Indonesia is the world’s largest archipelagic state (although Canada has twice as many islands in its Arctic archipelago). East to west, the archipelago stretches more than three thousand miles (that’s more than the continental United States); it’s more than one thousand miles north to south. Its islands range in size from Borneo and Sumatra, respectively the third and sixth largest islands in the world, to tiny uninhabited islets with only local names.
How many islands? It depends on whom you ask. A 2002 survey by Indonesia’s space agency concluded that the archipelago had 18,307 islands; in 2010, Indonesia’s mapping agency offered a more conservative estimate of 13,466. The CIA’s World Factbook uses a 1996 Indonesian government figure of 17,508. Bottom line: no one knows for sure, but the answer has important geopolitical and economic implications.
The problem, of course, is defining an “island.” Do you include tidal islands, such as reefs and sand spits that are submerged at high tide? Then there’s all that earthquake and volcanic activity that keeps blowing islands apart and creating new ones.
Despite these challenges, Indonesia has good reason to count all its islands and have the United Nations officially recognize them under the UN Convention on the Law of the Sea. Once an island is recognized, Indonesia can claim an Exclusive Economic Zone (EEZ) for two hundred nautical miles around it, giving it fishing and mineral rights. This brings it into conflict with neighboring countries that also claim outlying islands.
In 2002, the International Court of Justice ruled against Indonesia in a dispute with Malaysia over two islands; the same year, two islands were ceded to Timor Leste (East Timor) when it became independent. Indonesia has a long-standing spat with Australia over the maritime boundaries of the Timor Gap, the three-hundred-mile strait between Timor and the Northern Territory. The more serious territorial disputes are to the north, where Indonesia faces off against Malaysia, Brunei, the Philippines, Vietnam, and, most ominously, one of its largest investors, China. Since 2014, Indonesia has blown up hundreds of foreign fishing vessels seized while illegally fishing in its waters. It has beefed up its military presence in the Natuna Islands, northwest of Borneo, a region with large fish stocks and undersea oil and gas resources. Indonesia renamed the northernmost part of its EEZ the “North Natuna Sea,” a defiant challenge to China’s territorial ambitions in the South China Sea.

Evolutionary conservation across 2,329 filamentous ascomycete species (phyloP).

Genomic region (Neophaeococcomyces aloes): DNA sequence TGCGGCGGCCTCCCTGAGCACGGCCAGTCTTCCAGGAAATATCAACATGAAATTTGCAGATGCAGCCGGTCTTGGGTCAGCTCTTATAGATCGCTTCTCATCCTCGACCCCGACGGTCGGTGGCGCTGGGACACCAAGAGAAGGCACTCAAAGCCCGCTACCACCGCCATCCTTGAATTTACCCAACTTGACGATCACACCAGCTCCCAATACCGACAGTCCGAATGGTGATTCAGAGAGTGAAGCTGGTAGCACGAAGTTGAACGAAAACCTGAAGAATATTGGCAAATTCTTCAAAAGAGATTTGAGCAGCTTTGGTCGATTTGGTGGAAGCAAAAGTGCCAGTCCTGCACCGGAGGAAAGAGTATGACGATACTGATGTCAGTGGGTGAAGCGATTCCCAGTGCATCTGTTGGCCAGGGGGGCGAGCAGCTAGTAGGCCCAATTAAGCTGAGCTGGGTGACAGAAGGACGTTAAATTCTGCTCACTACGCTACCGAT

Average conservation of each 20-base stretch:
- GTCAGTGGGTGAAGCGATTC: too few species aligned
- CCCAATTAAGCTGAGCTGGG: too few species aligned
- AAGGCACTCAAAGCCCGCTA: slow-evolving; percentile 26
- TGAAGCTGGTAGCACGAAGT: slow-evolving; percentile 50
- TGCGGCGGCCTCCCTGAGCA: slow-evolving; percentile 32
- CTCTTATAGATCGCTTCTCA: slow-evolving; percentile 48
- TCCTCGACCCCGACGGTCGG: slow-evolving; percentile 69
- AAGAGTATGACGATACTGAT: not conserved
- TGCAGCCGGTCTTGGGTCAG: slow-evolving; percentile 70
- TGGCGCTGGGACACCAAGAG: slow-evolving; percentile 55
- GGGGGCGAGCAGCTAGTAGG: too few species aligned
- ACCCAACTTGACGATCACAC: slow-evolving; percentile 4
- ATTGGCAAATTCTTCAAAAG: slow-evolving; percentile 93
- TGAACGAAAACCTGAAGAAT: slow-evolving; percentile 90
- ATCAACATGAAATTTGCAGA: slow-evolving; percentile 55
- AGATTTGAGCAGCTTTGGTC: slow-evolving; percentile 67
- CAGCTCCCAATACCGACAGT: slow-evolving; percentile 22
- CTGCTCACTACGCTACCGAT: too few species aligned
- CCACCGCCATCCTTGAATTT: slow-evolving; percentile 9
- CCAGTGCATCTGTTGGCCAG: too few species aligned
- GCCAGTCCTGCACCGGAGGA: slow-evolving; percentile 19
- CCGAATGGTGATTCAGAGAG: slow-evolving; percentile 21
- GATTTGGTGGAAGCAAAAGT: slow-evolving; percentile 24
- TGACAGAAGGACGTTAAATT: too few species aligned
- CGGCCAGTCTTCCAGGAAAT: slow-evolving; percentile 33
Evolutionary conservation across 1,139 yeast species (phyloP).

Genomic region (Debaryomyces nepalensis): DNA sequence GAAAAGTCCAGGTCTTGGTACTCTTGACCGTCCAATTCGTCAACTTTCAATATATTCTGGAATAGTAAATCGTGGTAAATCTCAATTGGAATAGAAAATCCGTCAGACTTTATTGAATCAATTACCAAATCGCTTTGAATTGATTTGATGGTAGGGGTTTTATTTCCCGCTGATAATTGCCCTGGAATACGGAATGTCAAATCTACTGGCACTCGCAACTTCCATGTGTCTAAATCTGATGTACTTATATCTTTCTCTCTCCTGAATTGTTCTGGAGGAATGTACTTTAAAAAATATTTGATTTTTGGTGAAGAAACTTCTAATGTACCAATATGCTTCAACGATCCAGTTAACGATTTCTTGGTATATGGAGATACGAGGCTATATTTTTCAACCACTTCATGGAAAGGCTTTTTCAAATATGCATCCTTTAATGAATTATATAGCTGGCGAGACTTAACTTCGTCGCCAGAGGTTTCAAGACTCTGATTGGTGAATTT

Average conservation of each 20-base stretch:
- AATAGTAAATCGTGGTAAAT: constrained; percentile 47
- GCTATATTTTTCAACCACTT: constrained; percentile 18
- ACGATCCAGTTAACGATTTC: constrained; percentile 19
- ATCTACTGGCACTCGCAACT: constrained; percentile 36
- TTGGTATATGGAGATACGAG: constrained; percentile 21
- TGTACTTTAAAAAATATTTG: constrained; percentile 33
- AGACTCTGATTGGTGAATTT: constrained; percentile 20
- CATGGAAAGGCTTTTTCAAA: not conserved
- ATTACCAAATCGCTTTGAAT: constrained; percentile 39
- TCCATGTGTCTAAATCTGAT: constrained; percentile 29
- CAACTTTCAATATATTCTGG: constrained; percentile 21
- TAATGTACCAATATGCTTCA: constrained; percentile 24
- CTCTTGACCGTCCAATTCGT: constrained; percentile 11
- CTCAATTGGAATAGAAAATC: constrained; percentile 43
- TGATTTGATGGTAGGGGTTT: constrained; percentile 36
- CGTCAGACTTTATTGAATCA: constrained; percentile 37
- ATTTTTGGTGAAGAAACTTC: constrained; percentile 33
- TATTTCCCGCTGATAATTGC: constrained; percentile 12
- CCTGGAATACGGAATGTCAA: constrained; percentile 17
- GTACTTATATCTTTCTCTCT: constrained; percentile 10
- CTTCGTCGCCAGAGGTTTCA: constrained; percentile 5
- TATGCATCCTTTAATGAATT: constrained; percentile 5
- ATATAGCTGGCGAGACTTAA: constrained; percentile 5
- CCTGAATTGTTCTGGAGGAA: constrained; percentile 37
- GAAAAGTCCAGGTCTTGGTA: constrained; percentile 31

According to Susan Herawati of the Coalition of People for Justice for Fisheries (Kiara), 60 percent of Indonesia’s islands “don’t have a name or official legal status, so they can easily be taken or claimed by another country.” UN status may also protect islands from being grabbed by developers. Herawati says more than one hundred families were expelled without compensation when an island near Lombok was leased to develop a private tourist resort. Although Indonesia officially bans the private ownership of islands, several online real estate companies list islands for sale.
The Ministry of Marine Affairs and Fisheries wants to add at least seventeen hundred islands to the UN’s approved list. The UN defines an island as a naturally formed area of land, surrounded by water, which is still exposed at high tide. That takes tidal islands off the list but leaves a question mark over low-lying islands that may be submerged as sea levels rise. The ministry team must also come up with a name known to local people (even if the island is uninhabited), and a description of the island’s history and geography.
Indonesia has strong motives to claim as many islands as it can—not so much for the islands themselves, most of which are not worth inhabiting, but for the maritime real estate all around. “This is about our identity as a nation,” Herawati told the BBC. “By clearly listing our islands then our fishermen have legal protection and rights over the islands and our ancestral seas.”